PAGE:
You should expect to wait up to around two weeks to see the full benefits of using this nasal spray. During that timeframe, you should use the medication regularly as stated in the instructions, in order to see the full benefits. You should start to see an improvement in your symptoms after one to two days. However, if there is no improvement after two weeks, you should stop using this drug. It is not intended as a long-term treatment for hay fever or allergies.
You should always tell your doctor if you have any other conditions, or have suffered from any in the past. This is because budesonide can be harmful to other conditions and can make them worse. And vice versa, there are some other conditions that can alter the effectiveness of your budesonide spray. The conditions that will be of particular interest to your doctor are below. You should generally not take this medication if you have any of these conditions:
Although it is not thought to be harmful to women or unborn babies during pregnancy, budesonide can enter the breast milk and therefore be consumed by nursing babies. It is therefore advised that you do not take this drug if you are breastfeeding, or expect to be breastfeeding in the near future.
There are no serious alcohol or food interactions. However, you should tell your doctor if you are taking any supplements or vitamins, as these may have a slight impact on the medication. You should also avoid taking too much alcohol while taking this medication. Budesonide may make you more vulnerable to the effects of alcohol, such as light-headedness, headache, blurred vision, lack of judgment, nausea, vomiting. When taking this drug, you should keep your alcohol intake to moderate; a maximum of one drink per day for women is recommended, and two drinks per day for men.
This medication should always be kept in the bottle with which it was supplied. This bottle is specifically designed for easy insertion into the nostrils; without it, the liquid cannot be correctly administered. You should also always keep the medication out of the sight and reach of children, preferably in a cupboard that can be locked. The medication can be dangerous if consumed by children. In the United States alone, there are more than 60,000 children that have to be taken to accident and emergency rooms because they have consumed medication that was not intended for them. Budesonide, although it can be purchased over the counter, can still have very harmful effects on children - particularly younger children.
You should also keep your budesonide spray at room temperature at all times. This is generally a temperature of between 15 to 25 degrees centigrade. Keep it away from direct sources of light or heat (e.g. not near radiators or in sunlight). You should also keep it away from damp conditions (so don't store it in the bathroom). If kept in the wrong conditions, this can impact the effectiveness of your budesonide.
Once your budesonide has reached its expiry date, you should not use it. This is generally 28 days after opening. After this time, the drug becomes less effective. You should also throw the drug away after your two-week treatment has ended. This is because the drug generally will not keep for long enough for you to use it again in the future.
The best way to get rid of drugs that you don't need anymore is to contact your local take-back scheme. These are dedicated schemes set up by the FDA to ensure the safe disposal of medicines. This helps to reduce the number of casualties admitted from people taking drugs that were not intended for them. It also helps prevent any harm to the environment or animals. You can find out about local take-back schemes in your area by visiting the website of the FDA.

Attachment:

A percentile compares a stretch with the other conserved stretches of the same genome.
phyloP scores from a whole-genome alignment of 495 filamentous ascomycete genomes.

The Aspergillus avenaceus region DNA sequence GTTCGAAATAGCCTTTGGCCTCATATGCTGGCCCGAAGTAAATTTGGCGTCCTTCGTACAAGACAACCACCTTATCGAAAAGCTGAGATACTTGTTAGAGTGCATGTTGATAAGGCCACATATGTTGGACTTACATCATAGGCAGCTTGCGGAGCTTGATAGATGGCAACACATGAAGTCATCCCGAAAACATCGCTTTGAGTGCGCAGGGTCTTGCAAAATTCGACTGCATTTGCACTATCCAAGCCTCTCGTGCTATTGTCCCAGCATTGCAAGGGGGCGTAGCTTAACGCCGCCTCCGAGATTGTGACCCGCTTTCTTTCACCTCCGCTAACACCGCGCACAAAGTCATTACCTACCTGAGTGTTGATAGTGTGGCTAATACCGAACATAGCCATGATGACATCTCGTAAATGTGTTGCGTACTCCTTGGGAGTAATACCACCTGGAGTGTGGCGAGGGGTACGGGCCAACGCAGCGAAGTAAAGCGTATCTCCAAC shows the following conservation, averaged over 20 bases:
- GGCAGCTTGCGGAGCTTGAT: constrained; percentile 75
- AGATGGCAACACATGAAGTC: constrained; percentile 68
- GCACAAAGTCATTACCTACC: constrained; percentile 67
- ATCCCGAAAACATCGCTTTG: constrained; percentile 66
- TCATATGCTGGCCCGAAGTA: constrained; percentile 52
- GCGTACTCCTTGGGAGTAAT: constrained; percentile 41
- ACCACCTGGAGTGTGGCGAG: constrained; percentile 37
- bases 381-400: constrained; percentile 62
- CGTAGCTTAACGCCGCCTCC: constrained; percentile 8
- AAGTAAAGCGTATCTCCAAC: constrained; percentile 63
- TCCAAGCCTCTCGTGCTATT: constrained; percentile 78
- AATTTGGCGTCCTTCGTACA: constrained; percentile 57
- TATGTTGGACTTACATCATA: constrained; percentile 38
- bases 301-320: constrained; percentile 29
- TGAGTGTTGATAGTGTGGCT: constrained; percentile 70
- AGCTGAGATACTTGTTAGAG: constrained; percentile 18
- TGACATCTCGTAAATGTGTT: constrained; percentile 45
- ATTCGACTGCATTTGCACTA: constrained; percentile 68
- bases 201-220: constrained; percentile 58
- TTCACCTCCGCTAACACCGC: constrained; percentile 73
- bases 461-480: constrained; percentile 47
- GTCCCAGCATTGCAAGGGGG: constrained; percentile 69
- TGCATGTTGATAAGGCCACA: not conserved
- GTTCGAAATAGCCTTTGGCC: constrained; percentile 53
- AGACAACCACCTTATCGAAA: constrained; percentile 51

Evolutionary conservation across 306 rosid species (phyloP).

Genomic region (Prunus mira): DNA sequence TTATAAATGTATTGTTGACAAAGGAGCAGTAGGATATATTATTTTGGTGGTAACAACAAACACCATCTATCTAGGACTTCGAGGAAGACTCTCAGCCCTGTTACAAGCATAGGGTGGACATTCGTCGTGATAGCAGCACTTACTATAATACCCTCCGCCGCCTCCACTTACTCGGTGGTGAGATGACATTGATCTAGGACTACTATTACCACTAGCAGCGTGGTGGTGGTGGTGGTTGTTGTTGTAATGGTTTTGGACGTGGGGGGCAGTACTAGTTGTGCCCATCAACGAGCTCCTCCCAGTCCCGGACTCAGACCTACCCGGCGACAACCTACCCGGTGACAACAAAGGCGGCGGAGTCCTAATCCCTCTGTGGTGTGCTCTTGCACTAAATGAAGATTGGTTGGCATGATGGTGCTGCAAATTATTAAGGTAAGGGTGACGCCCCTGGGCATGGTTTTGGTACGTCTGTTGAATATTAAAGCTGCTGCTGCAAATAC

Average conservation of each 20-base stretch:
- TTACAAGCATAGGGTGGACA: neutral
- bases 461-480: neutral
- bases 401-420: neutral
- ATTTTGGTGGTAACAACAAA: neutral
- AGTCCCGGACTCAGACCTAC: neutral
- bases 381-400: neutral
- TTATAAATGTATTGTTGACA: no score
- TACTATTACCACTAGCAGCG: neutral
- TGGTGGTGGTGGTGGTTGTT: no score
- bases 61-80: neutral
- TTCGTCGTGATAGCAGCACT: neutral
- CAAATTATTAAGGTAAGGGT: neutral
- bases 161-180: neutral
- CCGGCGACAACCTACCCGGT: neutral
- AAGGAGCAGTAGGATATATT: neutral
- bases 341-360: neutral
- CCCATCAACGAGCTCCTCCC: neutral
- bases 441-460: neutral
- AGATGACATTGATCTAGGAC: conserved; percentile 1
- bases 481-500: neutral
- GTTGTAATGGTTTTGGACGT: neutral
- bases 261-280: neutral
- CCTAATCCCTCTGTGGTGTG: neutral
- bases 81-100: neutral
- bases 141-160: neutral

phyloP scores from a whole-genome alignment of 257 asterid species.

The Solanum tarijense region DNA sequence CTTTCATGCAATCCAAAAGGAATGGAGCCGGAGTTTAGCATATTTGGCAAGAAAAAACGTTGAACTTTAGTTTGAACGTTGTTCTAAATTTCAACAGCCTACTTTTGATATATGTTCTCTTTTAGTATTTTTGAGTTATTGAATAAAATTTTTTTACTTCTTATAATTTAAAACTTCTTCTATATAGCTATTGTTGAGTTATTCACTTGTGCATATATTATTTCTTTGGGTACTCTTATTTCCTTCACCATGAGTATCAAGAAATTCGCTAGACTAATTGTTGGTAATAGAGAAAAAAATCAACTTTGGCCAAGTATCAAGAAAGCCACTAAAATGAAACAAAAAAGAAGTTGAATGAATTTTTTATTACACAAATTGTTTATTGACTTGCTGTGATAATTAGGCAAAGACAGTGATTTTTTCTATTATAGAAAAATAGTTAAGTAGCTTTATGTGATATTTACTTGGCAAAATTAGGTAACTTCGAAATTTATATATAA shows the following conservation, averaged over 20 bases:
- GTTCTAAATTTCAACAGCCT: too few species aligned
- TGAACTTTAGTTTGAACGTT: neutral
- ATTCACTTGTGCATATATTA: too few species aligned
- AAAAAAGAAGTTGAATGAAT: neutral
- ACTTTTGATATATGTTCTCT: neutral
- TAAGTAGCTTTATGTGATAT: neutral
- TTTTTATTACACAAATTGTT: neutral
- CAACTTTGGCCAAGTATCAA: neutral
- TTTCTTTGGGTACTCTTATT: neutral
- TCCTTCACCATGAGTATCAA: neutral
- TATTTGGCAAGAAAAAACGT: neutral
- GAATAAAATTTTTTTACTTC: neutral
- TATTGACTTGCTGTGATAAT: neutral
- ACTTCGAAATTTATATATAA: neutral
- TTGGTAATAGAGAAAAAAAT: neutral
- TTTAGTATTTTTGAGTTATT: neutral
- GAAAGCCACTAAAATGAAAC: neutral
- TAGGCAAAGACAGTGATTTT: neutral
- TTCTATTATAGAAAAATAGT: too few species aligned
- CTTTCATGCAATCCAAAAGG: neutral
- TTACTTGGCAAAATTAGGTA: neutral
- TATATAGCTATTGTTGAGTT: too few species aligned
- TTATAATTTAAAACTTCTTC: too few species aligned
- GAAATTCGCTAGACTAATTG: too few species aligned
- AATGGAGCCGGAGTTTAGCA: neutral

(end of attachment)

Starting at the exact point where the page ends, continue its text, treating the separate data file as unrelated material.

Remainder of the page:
If there are no take-back schemes available in your area, you can dispose of it yourself. You can find out by reading the label of your medication whether it is suitable for flushing. The nasal form of budesonide is suitable for flushing down the sink or toilet. You can do this by opening the bottle and tipping any excess liquid away. Then flush immediately and rinse the basin. You can then throw away the bottle and packaging into your regular trash.
Budesonide is a relatively safe and easy treatment for those with allergies and persistent conditions such as hay fever. It generally has a high success rate and results in an improvement in the quality of life of those that suffer from symptoms caused by common allergies. It is important, however, that patients are aware that budesonide is not a cure for these conditions; therefore they should take care to ensure they stay away from those substances that are causing the reactions.
Although there are no major drug interactions, it is still important that patients are open to their doctors about any other medication that they are taking. Medicines with moderate or mild interactions can still cause unpleasant side effects if taken at the same time as budesonide, and there are alternative drugs that can be given. Likewise, there are various other conditions that should not be mixed with this drug; it can aggravate certain conditions such as infections and sores.
It is particularly important with budesonide that usage instructions are adhered to. A common misconception with this drug is that, because it can be obtained over the counter, it is less dangerous if misused. Budesonide can cause serious health implications if misused, particularly in children. There have been studies that have suggested budesonide can cause harm to unborn babies and can lead to serious side effects in young children. The long-term health implications of this drug on children are as yet unknown. Those that take too much of this medication are also likely to experience unpleasant side effects.
Overall, the medication is a good, medium-term solution for those that live with allergies. If patients need to use it on a long-term basis, health should be monitored by a doctor to ensure no long-term side effects.